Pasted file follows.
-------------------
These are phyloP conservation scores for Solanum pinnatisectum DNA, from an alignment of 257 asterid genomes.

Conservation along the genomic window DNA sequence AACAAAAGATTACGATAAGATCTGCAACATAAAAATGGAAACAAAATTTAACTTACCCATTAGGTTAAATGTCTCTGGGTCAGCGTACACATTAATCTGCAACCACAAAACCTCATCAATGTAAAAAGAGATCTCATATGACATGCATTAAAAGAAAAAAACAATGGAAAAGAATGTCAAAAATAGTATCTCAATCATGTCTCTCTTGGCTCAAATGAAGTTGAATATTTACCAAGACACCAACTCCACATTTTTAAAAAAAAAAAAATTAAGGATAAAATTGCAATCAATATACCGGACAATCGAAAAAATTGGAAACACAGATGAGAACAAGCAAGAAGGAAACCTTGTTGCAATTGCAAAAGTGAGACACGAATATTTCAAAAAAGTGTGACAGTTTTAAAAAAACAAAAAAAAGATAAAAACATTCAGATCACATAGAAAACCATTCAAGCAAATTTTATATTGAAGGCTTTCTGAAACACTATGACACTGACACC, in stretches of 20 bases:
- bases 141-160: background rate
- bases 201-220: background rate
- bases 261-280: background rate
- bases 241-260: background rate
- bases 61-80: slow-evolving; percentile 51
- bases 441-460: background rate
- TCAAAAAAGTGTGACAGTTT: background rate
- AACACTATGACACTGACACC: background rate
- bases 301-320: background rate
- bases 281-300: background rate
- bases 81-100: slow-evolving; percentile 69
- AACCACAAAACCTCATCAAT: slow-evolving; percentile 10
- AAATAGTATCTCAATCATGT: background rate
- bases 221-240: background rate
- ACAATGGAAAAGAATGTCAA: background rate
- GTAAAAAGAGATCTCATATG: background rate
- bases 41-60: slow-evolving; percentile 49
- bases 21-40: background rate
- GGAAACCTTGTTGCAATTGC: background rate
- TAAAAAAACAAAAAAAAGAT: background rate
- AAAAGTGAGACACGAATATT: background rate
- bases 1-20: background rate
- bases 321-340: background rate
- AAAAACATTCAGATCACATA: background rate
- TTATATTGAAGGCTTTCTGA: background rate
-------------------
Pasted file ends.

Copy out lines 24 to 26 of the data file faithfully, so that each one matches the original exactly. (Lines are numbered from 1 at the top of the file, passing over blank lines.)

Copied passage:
- bases 1-20: background rate
- bases 321-340: background rate
- AAAAACATTCAGATCACATA: background rate